Guest Column | May 27, 2019

Data Security Best Practices For Using Third-Party Vendors

By Geoff Grow, Service Objects

Best practices

Increasingly, it is in the hands of third-party vendors. Few firms can afford to reinvent the wheel nowadays in areas such as cloud hosting to contact data validation, and this trend has accelerated in a growing world of inexpensive SaaS software capabilities and APIs. But this trend also has led to some well-publicized data breaches. Here are just a few from the last year alone:

  • In a recent story in Wired Magazine, two security researchers discovered email validation firm had exposed an unprotected, publicly accessible database containing over 800 million email addresses, together with personal and business information for some of them. The firm has since gone dark.
  • Cybercriminals obtained over five million credit and debit card numbers from customers of retailers Saks Fifth Avenue and Lord & Taylor in 2018, accessing them through an unsecure third-party point of sale system, as detailed in this article.
  • The same article notes the entire cloud storage of Universal Music Group, including passwords and login credentials, was exposed as a result of a contractor failing to protect one of its servers.

Stories like these are why one law firm describes third-party data breaches as “the weakest link in cybersecurity,” noting that nearly two-thirds of data breaches are connected at some level to third parties. But it is still your business name and reputation that is at risk when your data is breached, whether by accident or intentional crime.

4 Steps To Ensuring Data Security

Data security is an important shared issue for both companies and legitimate third-party data services. As a third-party vendor ourselves, whose business revolves around handling customer and prospect records for our clients, our entire business lives and dies around having airtight, bank grade security. Here, we would like to share four best practices that can help you be confident in working with your data partners.

  1. Start with reputation. A vendor’s track record is perhaps the most important factor, on two fronts. First, it serves as a sign that other customers have already placed trust in this vendor’s security processes, versus relying solely on the vendor’s own word. Second, it can often serve as a good indicator about whether they can afford to invest in the staffing and business practices needed to execute an adequate security plan. Look for things like industry reviews, size and tenure in the marketplace, and the endorsement of major accounts.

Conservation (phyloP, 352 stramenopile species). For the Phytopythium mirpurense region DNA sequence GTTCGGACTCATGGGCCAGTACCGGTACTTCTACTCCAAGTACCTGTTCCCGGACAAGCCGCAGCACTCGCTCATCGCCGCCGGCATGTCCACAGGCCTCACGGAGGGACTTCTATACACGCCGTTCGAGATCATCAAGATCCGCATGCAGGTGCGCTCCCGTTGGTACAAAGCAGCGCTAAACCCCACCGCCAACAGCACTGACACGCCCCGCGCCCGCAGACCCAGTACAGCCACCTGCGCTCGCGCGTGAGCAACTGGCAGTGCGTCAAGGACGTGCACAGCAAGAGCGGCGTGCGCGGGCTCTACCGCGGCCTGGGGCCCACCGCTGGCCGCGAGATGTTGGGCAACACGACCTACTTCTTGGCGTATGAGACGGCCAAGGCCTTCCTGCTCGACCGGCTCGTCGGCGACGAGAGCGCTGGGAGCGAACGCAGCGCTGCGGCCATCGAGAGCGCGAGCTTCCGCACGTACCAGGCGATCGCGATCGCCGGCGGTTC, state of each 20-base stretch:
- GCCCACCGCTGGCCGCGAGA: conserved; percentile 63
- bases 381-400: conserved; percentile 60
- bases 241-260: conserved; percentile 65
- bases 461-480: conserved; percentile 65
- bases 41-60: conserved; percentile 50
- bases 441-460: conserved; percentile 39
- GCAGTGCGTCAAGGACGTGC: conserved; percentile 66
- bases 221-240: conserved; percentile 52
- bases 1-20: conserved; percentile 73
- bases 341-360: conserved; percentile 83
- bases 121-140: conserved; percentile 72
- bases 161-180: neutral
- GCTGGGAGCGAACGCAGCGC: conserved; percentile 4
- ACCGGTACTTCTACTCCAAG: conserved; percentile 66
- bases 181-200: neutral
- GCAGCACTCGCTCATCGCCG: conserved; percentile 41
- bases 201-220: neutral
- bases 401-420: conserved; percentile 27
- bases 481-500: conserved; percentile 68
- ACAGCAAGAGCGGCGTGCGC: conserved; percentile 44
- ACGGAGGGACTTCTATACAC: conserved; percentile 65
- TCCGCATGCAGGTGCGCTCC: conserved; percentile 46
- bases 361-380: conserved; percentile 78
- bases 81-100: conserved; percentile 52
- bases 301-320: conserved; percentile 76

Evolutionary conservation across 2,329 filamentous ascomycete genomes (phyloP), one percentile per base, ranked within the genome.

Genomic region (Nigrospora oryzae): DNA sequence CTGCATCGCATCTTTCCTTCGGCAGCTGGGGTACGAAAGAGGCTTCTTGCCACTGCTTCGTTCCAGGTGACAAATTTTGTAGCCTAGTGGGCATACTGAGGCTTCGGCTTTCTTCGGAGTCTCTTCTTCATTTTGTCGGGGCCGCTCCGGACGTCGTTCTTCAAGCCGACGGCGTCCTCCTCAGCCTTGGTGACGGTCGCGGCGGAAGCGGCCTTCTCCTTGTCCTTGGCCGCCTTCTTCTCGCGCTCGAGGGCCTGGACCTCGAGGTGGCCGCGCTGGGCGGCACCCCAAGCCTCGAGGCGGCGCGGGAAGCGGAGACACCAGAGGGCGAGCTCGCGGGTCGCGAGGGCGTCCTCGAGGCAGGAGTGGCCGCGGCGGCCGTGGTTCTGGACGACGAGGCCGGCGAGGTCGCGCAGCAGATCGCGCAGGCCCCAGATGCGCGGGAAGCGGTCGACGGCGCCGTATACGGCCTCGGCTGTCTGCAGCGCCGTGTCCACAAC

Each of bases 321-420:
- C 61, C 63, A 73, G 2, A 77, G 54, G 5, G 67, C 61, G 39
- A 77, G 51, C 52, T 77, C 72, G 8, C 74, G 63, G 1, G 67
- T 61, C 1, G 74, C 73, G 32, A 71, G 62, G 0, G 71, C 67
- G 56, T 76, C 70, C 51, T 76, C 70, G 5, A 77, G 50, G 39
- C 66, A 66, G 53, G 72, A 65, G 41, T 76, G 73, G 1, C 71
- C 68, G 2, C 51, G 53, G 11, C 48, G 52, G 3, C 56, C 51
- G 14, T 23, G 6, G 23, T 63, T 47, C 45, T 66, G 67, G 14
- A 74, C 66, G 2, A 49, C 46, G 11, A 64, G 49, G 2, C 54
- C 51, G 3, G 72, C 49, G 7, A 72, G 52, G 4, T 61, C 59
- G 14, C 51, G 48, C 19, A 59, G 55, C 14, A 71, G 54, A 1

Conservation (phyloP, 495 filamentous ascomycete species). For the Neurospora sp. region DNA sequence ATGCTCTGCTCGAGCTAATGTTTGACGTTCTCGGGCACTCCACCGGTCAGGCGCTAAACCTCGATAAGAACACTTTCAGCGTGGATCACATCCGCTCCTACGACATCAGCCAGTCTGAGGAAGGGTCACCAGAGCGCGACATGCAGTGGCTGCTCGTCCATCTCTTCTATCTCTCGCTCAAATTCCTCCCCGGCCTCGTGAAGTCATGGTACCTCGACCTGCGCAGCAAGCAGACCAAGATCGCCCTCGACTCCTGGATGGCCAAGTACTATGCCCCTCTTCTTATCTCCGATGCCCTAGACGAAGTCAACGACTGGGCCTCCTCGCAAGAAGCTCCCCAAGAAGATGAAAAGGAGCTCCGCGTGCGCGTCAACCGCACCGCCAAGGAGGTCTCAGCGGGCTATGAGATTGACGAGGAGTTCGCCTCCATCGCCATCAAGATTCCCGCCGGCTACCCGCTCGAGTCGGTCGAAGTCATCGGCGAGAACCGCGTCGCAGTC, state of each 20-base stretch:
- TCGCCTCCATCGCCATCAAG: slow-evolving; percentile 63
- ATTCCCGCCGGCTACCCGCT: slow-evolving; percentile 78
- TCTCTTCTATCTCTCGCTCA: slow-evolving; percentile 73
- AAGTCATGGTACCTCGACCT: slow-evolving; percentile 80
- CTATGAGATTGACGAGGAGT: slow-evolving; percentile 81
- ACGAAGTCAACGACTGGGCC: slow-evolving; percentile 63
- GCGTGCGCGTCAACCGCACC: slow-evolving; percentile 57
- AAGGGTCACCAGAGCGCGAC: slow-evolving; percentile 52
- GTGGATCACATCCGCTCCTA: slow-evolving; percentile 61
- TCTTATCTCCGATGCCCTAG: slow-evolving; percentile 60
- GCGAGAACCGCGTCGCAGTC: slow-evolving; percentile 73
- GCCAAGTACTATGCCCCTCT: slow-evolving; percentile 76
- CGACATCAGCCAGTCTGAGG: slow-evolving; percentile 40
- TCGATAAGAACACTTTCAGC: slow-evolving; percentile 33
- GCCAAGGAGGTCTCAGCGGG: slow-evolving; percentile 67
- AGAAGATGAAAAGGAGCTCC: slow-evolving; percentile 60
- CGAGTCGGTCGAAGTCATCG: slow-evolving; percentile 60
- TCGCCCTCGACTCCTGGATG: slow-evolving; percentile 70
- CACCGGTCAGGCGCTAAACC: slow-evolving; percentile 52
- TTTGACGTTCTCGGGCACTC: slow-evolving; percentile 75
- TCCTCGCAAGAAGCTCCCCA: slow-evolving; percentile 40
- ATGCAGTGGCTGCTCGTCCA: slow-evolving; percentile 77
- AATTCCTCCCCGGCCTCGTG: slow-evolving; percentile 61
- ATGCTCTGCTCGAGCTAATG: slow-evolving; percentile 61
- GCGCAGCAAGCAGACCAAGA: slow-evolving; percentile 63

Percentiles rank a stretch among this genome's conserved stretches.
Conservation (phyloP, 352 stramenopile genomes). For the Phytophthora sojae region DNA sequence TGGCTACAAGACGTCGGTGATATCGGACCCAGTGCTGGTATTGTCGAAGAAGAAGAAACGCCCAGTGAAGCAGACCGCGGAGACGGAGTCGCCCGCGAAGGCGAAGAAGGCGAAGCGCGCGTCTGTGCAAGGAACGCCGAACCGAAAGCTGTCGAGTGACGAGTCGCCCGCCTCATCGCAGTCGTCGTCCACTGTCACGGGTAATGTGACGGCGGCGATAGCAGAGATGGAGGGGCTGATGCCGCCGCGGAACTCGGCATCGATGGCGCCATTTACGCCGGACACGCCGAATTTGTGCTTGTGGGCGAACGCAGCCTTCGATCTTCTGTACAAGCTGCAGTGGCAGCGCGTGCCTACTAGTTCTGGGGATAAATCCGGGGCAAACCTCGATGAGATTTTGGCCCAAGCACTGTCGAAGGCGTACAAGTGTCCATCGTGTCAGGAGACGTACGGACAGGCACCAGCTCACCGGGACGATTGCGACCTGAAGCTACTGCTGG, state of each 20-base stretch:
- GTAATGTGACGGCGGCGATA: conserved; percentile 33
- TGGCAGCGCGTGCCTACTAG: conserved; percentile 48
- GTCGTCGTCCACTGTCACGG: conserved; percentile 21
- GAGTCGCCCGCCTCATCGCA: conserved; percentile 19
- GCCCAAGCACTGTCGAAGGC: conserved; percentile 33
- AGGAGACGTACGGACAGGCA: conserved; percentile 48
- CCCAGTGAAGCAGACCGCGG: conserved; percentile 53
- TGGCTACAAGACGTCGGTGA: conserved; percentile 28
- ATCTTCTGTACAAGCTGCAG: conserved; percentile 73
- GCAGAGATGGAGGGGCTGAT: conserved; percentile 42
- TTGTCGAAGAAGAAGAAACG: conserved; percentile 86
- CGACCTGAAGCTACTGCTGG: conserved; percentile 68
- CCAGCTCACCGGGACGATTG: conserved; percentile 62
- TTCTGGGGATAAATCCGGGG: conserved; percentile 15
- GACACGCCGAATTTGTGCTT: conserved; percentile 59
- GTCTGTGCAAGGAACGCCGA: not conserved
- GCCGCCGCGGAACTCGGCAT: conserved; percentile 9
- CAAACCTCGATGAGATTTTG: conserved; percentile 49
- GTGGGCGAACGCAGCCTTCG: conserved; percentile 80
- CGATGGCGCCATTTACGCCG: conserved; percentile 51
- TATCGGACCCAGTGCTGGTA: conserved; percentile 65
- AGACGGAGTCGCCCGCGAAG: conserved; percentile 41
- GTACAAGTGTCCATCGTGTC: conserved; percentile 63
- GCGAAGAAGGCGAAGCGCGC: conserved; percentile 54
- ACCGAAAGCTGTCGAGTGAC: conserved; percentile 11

2. Assess your vendor’s security procedures. Here, you want to do a deep dive into specific processes and procedures – because if you ask any vendor about their data security, they will of course tell you it is fantastic. Do they use secured data centers? Hardened servers? What kind of penetration testing or encryption do they use? Do they store your private data any longer than necessary, or purge it after processing it? Depending on how critical your data is, it makes sense to have your own data security experts – inside or outside the company – guide what to ask.
  3. Trust, but verify. Is your vendor willing to document their security procedures in writing? Reputable vendors should have no problem warranting that they do what they say they do, and provide appropriate documentation to support this.
  4. Check out their infrastructure. How extensive are the vendor’s development and technical support capabilities? This is not only an important gauge of their ability to implement effective security procedures, but also a measure of their ability to respond in the event of a problem. (For example, since we work with client’s contact data in mission-critical applications, our support team is available 24/7.)

In Summary: A Balanced View Of Security

Done well, the right third-party service partnerships can in fact improve your data security, by leveraging the security infrastructure of a reputable firm. You might look at it much the same way as visiting a major city: if you avoid bad neighborhoods and take proper precautions, your chances of being safe increase substantially. But given the potential reputational risk, brand damage and financial exposure of a data breach, paying attention to data security should become an important part of your vendor evaluation process.

About The AuthorGeoff Grow, Service Objects

Geoff Grow is the Chief Executive Officer at Service Objects, a contact data quality firm founded in 2001 that has now validated over 3 billion contact records.